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Earth, Faith and Mission by Clive Ayre.

Earth, Faith and Mission

Dr Clive Ayre’s book Earth, Faith, and Mission is a wonderful example of new practical theology. Practical theology has suffered on the one hand from the early influence of European scholars who saw it primarily as an application of theological principles developed by “real” theologians. It has been plagued on the other hand by those who want to limit it to a pragmatic program of “hints and helps” for harried pastors who have neither the time nor the inclination to engage in serious theological reflection.

A 3D representation of the book Earth, Faith and Mission by Clive Ayre.

Earth, Faith and Mission by Clive Ayre.

Clive grounds his very helpful and insightful practice framework for earthcare in robust, but yet very accessible, theological reflection. In particular, he offers the fresh notion of “theocentric biocentrism”. The genius in this concept is that it allows us on the one hand to transcend the anthropocentrism that spoils some ecological theologies, and on the other to ensure that ecological thinking is grounded in an appropriate image of God. Clive very helpfully points out that the modern tendency to separate humanity from nature is inextricably tied up with the displacement of the triune God. A critical correlation between a renewed doctrine of the Trinity and an aligned political philosophy gives us the theoretical base that we need.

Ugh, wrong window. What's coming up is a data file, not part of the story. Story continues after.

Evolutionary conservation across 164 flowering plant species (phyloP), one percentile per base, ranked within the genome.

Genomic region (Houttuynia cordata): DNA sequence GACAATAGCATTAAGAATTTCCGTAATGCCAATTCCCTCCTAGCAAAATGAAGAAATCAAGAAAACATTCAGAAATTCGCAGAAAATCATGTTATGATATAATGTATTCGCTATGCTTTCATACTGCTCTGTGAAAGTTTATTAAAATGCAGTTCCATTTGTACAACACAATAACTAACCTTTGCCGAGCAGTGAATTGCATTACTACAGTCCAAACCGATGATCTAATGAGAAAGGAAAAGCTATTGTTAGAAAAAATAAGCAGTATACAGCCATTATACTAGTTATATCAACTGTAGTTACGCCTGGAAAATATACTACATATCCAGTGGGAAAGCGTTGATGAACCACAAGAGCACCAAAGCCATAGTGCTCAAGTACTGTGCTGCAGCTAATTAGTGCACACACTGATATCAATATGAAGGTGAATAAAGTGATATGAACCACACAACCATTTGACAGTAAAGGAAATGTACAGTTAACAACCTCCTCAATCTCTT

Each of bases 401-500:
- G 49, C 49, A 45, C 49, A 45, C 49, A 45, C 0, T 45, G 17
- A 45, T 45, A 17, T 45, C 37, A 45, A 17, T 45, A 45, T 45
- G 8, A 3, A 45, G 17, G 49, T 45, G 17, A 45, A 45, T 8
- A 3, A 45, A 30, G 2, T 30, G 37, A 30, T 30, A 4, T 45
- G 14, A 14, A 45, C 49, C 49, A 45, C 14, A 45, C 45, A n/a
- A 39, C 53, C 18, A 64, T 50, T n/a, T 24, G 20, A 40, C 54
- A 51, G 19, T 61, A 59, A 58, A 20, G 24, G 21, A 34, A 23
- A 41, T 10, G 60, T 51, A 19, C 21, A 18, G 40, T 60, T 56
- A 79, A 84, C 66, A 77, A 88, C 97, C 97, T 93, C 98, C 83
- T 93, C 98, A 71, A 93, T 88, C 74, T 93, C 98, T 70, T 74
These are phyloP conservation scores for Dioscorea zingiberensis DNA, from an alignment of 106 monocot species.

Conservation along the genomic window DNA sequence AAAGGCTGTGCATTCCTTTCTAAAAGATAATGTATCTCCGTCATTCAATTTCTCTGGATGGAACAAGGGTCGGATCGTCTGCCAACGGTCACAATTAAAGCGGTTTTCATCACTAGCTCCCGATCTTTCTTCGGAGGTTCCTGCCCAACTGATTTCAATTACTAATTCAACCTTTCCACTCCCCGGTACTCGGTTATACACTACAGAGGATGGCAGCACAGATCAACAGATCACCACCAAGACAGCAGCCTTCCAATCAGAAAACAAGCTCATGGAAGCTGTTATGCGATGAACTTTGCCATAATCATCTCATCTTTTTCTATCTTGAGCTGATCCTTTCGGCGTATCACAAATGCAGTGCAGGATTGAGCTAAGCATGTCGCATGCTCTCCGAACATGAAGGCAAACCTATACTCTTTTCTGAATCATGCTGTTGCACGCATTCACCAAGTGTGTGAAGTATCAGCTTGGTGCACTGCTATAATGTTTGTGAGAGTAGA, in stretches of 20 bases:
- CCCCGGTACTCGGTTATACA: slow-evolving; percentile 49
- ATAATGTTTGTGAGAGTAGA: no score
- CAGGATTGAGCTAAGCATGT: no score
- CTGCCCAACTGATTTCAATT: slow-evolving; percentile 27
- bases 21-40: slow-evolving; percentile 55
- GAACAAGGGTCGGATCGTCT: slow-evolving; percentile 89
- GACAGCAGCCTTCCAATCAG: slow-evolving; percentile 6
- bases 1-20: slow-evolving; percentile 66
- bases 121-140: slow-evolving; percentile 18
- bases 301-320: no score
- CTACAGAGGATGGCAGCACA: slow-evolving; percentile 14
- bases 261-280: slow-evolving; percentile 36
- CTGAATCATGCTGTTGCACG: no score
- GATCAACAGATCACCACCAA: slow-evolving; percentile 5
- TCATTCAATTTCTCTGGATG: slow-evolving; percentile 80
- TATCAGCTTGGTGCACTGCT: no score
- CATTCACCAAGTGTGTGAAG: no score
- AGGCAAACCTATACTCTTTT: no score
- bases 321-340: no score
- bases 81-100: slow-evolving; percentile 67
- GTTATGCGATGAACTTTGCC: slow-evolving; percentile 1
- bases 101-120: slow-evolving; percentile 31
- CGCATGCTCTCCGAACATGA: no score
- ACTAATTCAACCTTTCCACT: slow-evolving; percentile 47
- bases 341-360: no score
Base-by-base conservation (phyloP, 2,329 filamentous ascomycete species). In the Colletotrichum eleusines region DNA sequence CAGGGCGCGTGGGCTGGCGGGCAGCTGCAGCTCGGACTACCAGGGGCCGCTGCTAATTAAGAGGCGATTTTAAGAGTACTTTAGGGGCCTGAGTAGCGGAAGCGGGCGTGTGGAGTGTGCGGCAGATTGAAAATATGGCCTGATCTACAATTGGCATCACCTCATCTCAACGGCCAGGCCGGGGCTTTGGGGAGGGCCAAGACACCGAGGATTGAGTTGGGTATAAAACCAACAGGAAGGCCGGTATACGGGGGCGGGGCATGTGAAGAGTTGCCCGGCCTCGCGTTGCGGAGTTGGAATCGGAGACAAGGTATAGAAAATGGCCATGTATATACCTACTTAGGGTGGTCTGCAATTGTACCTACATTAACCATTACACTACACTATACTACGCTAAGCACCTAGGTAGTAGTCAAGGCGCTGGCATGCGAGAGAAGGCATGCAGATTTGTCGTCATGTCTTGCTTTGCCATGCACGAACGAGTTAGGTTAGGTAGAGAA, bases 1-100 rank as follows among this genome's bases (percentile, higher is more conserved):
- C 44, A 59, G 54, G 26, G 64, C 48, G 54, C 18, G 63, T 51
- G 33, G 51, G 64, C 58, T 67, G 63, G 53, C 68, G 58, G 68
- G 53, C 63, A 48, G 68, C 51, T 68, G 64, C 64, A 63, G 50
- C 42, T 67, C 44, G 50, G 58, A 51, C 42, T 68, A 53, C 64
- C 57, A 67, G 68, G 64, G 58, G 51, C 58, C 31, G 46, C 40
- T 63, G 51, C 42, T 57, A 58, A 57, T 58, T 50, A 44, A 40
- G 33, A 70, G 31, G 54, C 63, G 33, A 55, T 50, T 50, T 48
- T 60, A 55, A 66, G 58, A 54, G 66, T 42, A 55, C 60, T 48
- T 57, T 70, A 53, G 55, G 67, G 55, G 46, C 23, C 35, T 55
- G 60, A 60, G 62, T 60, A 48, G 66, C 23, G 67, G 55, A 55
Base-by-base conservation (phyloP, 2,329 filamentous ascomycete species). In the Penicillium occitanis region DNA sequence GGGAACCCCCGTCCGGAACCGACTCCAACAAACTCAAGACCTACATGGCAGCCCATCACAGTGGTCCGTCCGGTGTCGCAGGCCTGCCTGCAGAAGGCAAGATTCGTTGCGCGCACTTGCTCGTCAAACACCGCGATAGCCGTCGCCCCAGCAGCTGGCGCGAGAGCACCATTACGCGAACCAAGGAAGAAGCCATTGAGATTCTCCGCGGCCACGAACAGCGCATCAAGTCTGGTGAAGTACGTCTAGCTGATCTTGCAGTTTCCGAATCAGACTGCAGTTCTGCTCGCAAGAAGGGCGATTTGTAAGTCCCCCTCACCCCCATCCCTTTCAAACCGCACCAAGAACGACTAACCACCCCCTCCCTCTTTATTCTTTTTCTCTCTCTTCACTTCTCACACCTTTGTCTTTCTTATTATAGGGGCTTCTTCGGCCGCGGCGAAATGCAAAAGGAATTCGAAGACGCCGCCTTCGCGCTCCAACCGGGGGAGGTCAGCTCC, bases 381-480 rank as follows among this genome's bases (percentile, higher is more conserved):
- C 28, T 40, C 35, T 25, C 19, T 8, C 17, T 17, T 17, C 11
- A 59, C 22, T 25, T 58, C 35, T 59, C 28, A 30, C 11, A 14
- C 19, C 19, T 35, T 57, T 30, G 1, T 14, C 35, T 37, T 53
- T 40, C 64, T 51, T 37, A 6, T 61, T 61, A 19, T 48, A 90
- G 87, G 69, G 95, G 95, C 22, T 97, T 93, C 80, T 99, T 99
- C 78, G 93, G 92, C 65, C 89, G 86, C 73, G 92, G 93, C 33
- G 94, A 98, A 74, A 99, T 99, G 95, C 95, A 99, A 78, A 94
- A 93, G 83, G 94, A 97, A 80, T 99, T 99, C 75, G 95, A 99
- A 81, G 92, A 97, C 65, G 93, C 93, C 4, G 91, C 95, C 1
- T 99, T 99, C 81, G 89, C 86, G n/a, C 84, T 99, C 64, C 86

Clive takes this thinking into the challenging task of developing an adequate theology for ecological mission. At the centre of his thinking is the metaphor of stewardship. However, in order to overcome the limitations associated with this metaphor for ecomission, he sets it in the context of a rich and comprehensive theological framework consisting of the imago Dei, theistic biocentrism, the Noahic covenant, panentheism and a pastoral theology broad enough to include earthcare.

The very helpful practice framework developed by Clive Ayre is necessarily tentative. These are relatively early days. His empirical research took in ecomission in both the United Kingdom and Australia. What he found is that while the British programs are well established, their scope is often quite limited. In terms of the Australian scene, we are just beginning to get off the ground.

What Clive ultimately aims to do in this very important and timely book is to inject life into ecomission in Australia. The infusion he supplies is a robust and insightful practical theology. His hope, the hope of many of us, is that those parts of the Body of Christ that are ecologically languid will be jolted into life.

Neil Pembroke
Associate Professor of Practical Theology, University of Queensland

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